Former Alameda Research CEO Caroline Ellison faced a cross-examination from Sam Bankman-Fried's lawyer Thursday.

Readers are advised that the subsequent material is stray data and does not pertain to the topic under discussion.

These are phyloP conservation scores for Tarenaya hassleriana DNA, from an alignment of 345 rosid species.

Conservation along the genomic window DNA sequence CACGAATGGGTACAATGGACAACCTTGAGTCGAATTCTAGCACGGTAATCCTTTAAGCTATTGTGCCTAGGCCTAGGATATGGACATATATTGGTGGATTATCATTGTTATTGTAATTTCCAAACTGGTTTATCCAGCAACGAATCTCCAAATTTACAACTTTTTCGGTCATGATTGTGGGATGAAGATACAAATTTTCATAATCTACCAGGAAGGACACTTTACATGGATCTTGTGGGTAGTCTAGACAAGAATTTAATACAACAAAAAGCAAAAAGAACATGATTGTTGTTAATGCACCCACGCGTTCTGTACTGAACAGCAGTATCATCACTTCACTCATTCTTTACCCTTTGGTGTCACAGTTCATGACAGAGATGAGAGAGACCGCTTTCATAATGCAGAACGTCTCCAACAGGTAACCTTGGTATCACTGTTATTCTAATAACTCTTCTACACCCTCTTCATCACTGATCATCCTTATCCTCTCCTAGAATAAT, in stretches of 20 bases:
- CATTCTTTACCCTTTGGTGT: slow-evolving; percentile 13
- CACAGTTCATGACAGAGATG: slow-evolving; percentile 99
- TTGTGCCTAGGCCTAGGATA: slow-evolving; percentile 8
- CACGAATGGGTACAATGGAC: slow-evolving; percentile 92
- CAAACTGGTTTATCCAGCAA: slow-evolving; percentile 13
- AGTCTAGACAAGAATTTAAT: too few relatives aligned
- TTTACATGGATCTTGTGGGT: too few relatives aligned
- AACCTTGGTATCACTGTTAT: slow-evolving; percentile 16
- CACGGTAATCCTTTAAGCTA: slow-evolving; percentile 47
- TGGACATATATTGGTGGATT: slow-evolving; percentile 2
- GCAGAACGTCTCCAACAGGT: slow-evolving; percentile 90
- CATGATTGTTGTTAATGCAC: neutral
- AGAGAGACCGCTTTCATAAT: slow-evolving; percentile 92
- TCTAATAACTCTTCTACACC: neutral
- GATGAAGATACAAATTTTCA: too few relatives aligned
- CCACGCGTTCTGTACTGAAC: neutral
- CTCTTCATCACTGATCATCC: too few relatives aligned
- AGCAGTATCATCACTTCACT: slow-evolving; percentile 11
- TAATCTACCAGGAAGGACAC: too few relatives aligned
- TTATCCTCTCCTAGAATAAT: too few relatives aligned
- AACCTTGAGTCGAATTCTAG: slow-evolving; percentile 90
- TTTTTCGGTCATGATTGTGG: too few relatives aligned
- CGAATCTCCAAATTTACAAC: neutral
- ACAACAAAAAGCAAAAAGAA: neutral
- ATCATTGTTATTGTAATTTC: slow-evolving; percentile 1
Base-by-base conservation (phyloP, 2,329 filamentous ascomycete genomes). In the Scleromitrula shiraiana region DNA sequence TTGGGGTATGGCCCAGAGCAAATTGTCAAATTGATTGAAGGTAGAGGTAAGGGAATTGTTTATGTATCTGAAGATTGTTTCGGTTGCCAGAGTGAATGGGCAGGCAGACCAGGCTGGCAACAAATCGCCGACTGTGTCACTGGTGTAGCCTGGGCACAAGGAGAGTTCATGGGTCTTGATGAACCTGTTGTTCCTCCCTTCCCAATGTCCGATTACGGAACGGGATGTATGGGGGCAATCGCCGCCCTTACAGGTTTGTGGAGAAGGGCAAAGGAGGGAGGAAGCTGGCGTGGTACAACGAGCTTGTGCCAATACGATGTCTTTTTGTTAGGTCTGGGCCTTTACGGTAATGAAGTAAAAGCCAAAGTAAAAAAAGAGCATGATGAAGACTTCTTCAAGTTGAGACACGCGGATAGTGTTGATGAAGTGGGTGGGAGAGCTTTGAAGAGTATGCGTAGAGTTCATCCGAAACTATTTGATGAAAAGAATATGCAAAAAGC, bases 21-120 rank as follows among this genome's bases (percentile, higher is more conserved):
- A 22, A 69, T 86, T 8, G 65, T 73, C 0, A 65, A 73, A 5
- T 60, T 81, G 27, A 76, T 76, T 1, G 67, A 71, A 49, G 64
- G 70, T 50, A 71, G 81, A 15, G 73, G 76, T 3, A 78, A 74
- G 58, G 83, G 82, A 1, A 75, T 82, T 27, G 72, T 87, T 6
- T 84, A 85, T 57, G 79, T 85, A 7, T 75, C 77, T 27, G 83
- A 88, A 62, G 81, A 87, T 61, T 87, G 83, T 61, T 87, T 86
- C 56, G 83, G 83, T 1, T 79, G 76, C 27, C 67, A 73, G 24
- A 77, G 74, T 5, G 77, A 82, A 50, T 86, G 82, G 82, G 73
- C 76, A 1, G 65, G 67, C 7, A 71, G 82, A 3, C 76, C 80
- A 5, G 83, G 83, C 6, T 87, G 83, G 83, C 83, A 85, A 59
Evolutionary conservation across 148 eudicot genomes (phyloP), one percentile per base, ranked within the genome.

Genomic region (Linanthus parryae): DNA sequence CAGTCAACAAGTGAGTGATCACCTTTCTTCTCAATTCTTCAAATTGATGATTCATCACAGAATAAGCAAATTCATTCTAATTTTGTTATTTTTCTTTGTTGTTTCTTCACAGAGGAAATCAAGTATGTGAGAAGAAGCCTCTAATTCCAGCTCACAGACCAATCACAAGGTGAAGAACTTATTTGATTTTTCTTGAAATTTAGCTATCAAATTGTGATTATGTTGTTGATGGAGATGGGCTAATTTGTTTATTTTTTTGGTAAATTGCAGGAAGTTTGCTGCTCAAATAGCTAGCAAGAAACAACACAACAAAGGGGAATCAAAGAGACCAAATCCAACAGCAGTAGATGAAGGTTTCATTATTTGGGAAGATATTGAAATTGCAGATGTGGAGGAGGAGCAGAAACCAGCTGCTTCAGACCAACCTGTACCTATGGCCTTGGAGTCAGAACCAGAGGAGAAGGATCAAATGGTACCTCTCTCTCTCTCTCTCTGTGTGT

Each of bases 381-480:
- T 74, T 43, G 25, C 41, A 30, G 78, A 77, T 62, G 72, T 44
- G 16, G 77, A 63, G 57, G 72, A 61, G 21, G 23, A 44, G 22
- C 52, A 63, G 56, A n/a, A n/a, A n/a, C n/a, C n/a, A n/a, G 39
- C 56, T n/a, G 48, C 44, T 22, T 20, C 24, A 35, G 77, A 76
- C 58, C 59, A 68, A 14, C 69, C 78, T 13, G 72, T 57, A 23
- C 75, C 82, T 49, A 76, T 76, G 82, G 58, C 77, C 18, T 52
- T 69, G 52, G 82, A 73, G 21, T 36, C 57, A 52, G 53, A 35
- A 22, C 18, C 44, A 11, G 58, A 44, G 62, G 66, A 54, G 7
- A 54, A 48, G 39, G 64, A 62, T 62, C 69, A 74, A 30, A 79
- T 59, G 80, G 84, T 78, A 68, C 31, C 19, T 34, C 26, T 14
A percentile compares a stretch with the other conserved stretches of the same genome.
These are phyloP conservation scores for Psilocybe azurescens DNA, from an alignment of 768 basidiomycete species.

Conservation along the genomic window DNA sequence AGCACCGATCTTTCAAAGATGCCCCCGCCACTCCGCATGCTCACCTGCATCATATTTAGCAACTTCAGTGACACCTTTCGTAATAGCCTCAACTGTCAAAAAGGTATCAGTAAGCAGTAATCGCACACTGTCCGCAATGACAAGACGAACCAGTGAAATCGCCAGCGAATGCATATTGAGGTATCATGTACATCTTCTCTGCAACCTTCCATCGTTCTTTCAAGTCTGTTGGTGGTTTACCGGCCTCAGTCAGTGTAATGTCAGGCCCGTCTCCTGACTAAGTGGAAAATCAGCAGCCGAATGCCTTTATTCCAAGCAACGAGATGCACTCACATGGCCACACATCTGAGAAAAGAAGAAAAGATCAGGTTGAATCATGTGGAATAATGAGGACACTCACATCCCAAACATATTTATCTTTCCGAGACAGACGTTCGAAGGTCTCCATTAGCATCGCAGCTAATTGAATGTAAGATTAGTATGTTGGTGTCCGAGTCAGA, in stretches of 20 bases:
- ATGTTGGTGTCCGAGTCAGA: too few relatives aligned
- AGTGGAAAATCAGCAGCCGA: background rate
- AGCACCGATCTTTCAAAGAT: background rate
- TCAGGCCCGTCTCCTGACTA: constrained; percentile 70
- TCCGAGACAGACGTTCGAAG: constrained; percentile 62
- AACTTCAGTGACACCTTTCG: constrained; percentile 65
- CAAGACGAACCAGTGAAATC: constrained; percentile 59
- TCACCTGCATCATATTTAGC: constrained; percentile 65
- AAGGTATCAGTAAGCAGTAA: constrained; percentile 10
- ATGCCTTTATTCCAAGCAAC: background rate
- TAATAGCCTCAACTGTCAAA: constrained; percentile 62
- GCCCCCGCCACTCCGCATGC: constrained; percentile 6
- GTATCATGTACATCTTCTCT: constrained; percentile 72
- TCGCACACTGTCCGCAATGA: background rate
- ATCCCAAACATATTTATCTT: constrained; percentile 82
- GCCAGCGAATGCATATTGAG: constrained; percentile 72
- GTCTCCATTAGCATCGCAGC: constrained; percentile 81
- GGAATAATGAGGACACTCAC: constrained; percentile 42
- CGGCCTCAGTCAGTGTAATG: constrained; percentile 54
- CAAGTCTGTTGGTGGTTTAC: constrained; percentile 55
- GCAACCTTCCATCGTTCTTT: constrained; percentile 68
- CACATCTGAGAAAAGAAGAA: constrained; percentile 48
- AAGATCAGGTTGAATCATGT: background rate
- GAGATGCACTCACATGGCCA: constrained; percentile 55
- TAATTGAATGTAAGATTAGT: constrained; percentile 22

All right. Former Alameda Ceo Caroline Ellison faced a cross examination from Sam Bateman Fried's lawyer on Thursday. The defense counsel Mark Cohen asked Ellison if it was true that SBF was absent for quote long periods of time unquote while she was CEO at Alameda. She said that he was, he also asked if during those times, Alison and Sam Trabucco who was a CO CEO at Alameda at the time, made decisions without Beman Fried's input. She acknowledged that they did, the line of questioning could signal a defense strategy of pinning the collapse of FTX and Alameda on Ellison Emily, you were in court again yesterday? What stuck out to you? And was that the case? There's been a lot of conversation about the defense strategy. Yes. So I will say that those of us who were in the courtroom yesterday were extremely confused by the defense strategy. And I'm speaking, not only for myself, you can see a lot of media coverage. So look, think of it this way. We have this really exciting week in the court. A lot came out, a lot of really interesting revelations from Caroline Ellison who is widely seen as a star witness in this trial. And so I think people were really looking forward to the cross examination like this is going to get spicy. Are they going to try to pin this on her? Are they going to dig into her romance relationship with Sam? And none of that really happened? You know, the cross examination I would say was quite confusing. It was as coins reported rather meandering. It was quite repetitive. It was very unclear where they were going. So obviously, I'm not a lawyer, but I can say just from being in the courtroom, when the prosecution is asking questions, you generally know why they're asking the questions and where they're going. That's not necessarily true for the defense. The defense is just asking questions. They were really honing in on these very specific details, like specific dates and specific months. And, you know, Caroline was getting a little flustered because she couldn't remember the exact month and the judge was getting annoyed because there was a lot of repetition. So it was a very bewildering strategy. And I think a lot of us thought like, ok, you know, what are they up to? They're going to drop a bombshell later on in the day. But then they were just kind of like, ok, we're done with questioning. So I don't know, there's various theories floating around about why they might have done it this way. Was it strategic? Was it not? But yeah, I think people were very surprised by how the defense handled the cross examination. Did, did it feel like they were phoning it in? You know, that's a great question, Lawrence. You know, again, a lot of us, I mean, this is kind of the fun thing about being in the courtroom is that, you know, there's breaks that everyone is talking about. I mean, I will say that there was general unanimous bewilderment by the defense strategy and I heard a bunch of different strategies, a bunch of different theories for people who were in the courtroom. I definitely did hear that theory, you know, that like the defense sort of knows that it's all over and that they don't really have a chance and, you know, this is, this is just an impossible case to defend so that they were just, you know, trying to run down the clock. But yes, other people thought that it was strategic. There were some people who thought that, you know, they were doing a better job than maybe I'm portraying. But yeah, that theory is out there. It seems a little bit, I mean, again, not a lawyer, but that seems, that seems strange to me, these are pretty accomplished. I know, I know plenty of lawyers who phone it in all the time. Maybe. I mean, who knows, who knows? Right. But this is, again, this is a very, very high profile case and I will say that the judge has zero patience for that kind of thing. So, if they're, if that's what they're doing, this probably isn't the best forum for it. And Sam's watching, oh, yeah. Go on, go for it. Lawrence. I was just saying Sam's watching all this. What's he doing? Ok. So this is extremely funny. So, you know, Sam, Sam is basically kind of like he's in the courtroom. Um, you know, there, there was this very interesting thing that happened earlier this week in which basically, um the prosecution accused Sam of quote unquote, laughing, visibly shaking his head and scoffing, basically trying to intimidate Caroline during her testimony. Now, this is something that was not heard in the courtroom. This was in a sidebar, but you can read it in the transcripts and you know, a lawyer for Beg M Fried, you know, blew this off and said this was an absolutely ridiculous allegation and the judge was just kind of like, you know, have a word with Sam. So I don't know if that's really happening. But yeah, I think, you know, Sam is sitting there, I mean, what this raises the question I think of is Sam going to really remain silent for the rest of this case. You know, some people think that that's impossible because he's basically just sitting there listening to people kind of portray him as this terrible guy as we know he's extremely vocal. He loves talking to the media, he loves tweeting. It's hard to imagine. And he's just going to sit there and let other people have the last word. But who knows? All right, Emily, thank you for that. And are you going to be in court next week? For sure. All right. So we'll get more updates. I think we have the, was there, were there any graphics that we have of, of the, of, uh, you know, we have a court sketch. Oh, yeah, we, we do have it. Yeah. It's like being there, like being there. Very emotional. Yeah. Day is really perfect, affecting his artistic ability while sitting in that room. I look, I think we need to make a, uh, an online catalog of all this stuff or coffee table book, you know, stay tuned. Watch first mover. We'll let you know where you can get Nick Dace trying.